These include the constriction and dilation of blood vessels essential for the body's internal temperature regulation, the transmission of nerve impulses, the release of energy for muscle contraction, the secretion of certain vital hormones such as insulin, and the clotting of the blood. As evidence for the importance of these functions it is only necessary to observe that the body will strip the bones of calcium in order to maintain the necessary blood levels of the mineral should these be in danger of falling too low because of inadequate dietary intake. Since the bones, like all the body's structures, are in a constant state of regeneration and repair, the potential consequences if this deficiency is allowed to persist over time can be catastrophic.
In extreme cases, deficiency in children and adolescents may lead to the weakness and malformation characteristic of the disease, rickets. In adults, especially older adults, the most obvious consequence may be the loss of bone density known as osteoporosis - a major cause of the greatly increased incidence of the serious fractures which are such a significant risk factor for the health of the elderly.
But there are other problems which may be associated with low intakes of calcium.
There is good evidence to implicate low calcium intake as a risk factor for the development of high blood pressure during pregnancy (pre-eclampsia) in those women who are susceptible to this potentially dangerous condition; and, interestingly, research has shown that supplementation with calcium to a daily intake of 1,000 1,200 mg a day may also be effective in reducing blood pressure in the general population. A number of studies have linked low levels of calcium with pre-menstrual syndrome (PMS) and indicate that supplementation may help reduce the severity of these symptoms.
There is even now some evidence that low calcium intakes may tend to encourage the body to deposit more fat within existing fat cells. Although the relationship is not fully understood, it appears safe to say that a plentiful supply of dietary or supplemental calcium is essential for success in the pursuit of any weight loss program.
Given the importance of calcium in all these ways, it's alarming to note that average intakes for most people in the developed world are known to fall well short of the suggested level, and the figures are particularly serious for adolescents whose growing bones who have the greatest need. Perhaps as many as 75% of boys and 90% of girls in this age group may be calcium deficient.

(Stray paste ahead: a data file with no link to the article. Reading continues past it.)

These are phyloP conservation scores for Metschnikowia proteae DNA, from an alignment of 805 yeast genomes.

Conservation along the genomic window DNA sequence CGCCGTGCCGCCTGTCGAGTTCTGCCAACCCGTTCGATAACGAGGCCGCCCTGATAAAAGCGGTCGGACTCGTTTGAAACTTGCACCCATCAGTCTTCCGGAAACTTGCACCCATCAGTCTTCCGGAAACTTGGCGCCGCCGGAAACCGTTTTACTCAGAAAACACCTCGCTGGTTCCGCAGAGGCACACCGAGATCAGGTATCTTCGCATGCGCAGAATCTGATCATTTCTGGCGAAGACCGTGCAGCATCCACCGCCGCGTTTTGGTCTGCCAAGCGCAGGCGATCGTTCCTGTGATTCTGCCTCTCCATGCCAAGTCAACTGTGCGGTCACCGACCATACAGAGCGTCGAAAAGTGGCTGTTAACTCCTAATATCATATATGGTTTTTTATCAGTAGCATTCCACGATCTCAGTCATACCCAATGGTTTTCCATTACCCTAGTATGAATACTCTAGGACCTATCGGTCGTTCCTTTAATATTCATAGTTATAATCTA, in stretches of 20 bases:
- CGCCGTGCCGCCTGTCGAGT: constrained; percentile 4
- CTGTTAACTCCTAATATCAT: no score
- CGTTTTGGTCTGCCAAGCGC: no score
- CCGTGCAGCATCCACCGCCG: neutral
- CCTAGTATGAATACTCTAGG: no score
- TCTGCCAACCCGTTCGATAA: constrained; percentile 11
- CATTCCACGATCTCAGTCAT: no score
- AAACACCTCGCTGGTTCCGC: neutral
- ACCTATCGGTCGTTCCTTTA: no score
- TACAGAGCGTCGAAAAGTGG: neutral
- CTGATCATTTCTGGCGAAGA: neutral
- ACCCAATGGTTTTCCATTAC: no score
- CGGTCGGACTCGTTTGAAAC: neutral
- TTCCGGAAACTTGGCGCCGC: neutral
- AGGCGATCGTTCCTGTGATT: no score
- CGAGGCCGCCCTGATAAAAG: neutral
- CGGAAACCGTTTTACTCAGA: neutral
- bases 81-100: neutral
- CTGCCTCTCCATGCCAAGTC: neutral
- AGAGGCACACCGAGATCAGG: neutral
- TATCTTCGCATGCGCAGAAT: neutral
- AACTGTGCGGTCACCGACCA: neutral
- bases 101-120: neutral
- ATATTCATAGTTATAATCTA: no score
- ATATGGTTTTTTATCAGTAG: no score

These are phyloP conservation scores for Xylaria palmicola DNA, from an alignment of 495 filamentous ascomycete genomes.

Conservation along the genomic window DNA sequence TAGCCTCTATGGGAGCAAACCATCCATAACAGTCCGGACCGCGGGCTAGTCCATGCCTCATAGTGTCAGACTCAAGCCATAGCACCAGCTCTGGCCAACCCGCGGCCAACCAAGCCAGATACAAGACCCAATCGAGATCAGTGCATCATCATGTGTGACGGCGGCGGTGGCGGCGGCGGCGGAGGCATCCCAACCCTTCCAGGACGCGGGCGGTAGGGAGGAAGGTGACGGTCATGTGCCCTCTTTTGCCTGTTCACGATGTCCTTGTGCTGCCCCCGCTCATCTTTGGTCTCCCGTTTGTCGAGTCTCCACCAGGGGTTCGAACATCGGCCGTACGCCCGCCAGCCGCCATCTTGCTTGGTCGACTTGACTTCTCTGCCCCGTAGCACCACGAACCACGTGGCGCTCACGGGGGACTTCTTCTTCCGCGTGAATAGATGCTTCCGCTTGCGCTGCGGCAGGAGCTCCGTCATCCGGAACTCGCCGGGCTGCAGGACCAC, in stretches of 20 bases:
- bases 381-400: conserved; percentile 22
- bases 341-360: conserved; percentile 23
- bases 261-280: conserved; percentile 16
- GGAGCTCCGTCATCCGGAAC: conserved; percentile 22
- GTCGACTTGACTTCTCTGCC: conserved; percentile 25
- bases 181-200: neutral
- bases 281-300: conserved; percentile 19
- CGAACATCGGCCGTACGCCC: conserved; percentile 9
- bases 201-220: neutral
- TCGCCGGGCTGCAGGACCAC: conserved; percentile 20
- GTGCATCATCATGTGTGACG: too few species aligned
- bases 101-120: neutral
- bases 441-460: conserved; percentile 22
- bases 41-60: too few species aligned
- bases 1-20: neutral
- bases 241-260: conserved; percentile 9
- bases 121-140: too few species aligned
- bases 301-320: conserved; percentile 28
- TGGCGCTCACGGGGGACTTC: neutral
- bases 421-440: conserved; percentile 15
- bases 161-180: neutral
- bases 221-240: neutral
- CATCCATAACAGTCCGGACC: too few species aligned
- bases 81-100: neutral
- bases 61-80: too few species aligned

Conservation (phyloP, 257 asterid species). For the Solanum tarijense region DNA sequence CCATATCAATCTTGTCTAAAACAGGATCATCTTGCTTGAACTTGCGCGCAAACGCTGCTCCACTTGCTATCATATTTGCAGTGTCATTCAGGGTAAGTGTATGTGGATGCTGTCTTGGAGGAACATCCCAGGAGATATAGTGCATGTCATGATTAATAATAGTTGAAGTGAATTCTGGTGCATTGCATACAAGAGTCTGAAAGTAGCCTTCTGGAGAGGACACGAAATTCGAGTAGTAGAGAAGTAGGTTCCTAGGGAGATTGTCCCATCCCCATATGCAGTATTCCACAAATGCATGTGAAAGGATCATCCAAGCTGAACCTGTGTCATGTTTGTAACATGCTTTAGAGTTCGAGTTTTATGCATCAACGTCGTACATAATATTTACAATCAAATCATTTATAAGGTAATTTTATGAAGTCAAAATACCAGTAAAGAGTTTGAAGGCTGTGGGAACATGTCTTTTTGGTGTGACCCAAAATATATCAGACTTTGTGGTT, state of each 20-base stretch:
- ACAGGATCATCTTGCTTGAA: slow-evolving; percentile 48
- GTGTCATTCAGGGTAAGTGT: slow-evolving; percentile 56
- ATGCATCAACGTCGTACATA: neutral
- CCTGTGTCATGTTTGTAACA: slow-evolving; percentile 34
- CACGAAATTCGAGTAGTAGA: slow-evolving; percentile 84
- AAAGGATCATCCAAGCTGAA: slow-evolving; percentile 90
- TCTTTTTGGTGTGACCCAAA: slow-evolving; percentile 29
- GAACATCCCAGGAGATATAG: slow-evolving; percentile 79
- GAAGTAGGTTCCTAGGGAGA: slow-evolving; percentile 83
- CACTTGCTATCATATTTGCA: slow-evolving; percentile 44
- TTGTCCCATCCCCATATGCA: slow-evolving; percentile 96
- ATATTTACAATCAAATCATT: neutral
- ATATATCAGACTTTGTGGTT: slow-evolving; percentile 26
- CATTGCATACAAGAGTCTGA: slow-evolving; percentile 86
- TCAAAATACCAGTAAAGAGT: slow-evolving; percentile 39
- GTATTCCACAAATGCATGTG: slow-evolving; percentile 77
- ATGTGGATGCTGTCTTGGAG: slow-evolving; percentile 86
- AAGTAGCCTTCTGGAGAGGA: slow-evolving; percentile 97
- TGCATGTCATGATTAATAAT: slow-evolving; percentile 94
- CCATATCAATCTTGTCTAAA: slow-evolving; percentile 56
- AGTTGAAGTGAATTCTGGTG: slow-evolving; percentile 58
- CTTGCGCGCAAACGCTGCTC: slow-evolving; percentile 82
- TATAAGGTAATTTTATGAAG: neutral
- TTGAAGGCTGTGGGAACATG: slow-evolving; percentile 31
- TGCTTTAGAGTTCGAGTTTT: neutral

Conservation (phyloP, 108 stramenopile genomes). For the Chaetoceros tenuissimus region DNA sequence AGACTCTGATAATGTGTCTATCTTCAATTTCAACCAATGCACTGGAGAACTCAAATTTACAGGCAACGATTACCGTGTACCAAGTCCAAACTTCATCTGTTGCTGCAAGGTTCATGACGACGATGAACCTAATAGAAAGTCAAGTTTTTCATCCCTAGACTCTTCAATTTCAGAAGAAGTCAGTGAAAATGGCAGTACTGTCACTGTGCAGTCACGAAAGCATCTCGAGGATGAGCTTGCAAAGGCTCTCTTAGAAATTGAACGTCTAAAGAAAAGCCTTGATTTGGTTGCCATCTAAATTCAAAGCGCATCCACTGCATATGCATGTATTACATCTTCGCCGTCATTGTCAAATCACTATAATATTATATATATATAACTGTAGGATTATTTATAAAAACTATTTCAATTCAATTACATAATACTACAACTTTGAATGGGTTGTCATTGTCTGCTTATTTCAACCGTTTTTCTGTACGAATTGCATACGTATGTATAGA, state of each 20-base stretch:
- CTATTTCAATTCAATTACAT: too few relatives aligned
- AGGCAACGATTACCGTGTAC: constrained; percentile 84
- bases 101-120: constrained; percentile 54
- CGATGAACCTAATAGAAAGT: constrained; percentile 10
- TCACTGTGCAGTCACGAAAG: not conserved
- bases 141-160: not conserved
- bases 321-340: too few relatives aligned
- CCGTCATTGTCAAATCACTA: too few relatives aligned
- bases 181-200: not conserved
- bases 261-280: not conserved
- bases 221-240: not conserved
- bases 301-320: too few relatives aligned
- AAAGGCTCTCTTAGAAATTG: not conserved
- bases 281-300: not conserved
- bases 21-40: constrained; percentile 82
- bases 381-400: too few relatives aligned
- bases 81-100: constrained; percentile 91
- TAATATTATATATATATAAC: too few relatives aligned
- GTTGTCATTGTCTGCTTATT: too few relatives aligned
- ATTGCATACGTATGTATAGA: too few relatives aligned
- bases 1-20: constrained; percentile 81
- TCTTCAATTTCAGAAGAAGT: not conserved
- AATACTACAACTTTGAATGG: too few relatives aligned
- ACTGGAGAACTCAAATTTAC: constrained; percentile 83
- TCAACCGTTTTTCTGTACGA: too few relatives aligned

Dairy products are by far the best sources of dietary calcium and an 8 oz serving of milk or yoghurt, or 1 ½ oz of cheese, will provide around 300 mg of calcium. Leafy green vegetables, with the exception of spinach, are also a useful source, although you would need 3 - 4 servings of, for example, broccoli or kale, to match the calcium obtained from a single standard glass of milk. It should also be realized that The consumption of diets high in protein and salt, ie those characteristic of the affluent Western world, is known to increase the excretion of calcium and consequently the risk of deficiency and associated problems with bone strength and health.
Owing to this, and a number of other possible variables affecting the individual's need for dietary calcium, the Food and Nutrition Board has set out figures for Adequate Intake (AI) of the mineral rather than the Recommended Dietary Allowance (RDA) which it commonly prescribes for vitamins and other vital nutrients. Babies and infants should begin with an intake of around 200 mg per day, rising to 800 mg by the age of eight. Children of nine and over, young people whose bones are still growing, the over 50s, and pregnant or breast-feeding women, will have higher needs and should aim to consume 1,200 to 1,300 mg of calcium a day.
To maintain the health and density of fully formed bones, adults between about 20 and 50 should aim to consume 1,000 mg of calcium daily, through a combination of diet and supplements. In all cases, combining this supplementation with at least 400 IU of vitamin D will greatly assist with the absorption of the necessary calcium.
Calcium supplements should also always be taken with food; the recommended upper safe limit for total calcium intake being 2,500 mg, below which there should be no problems. However, since high calcium intakes can adversely affect the absorption of other essential minerals, notably magnesium, zinc and iron, it is recommended that supplementary calcium should always be taken as part of a comprehensive multi-mineral supplement.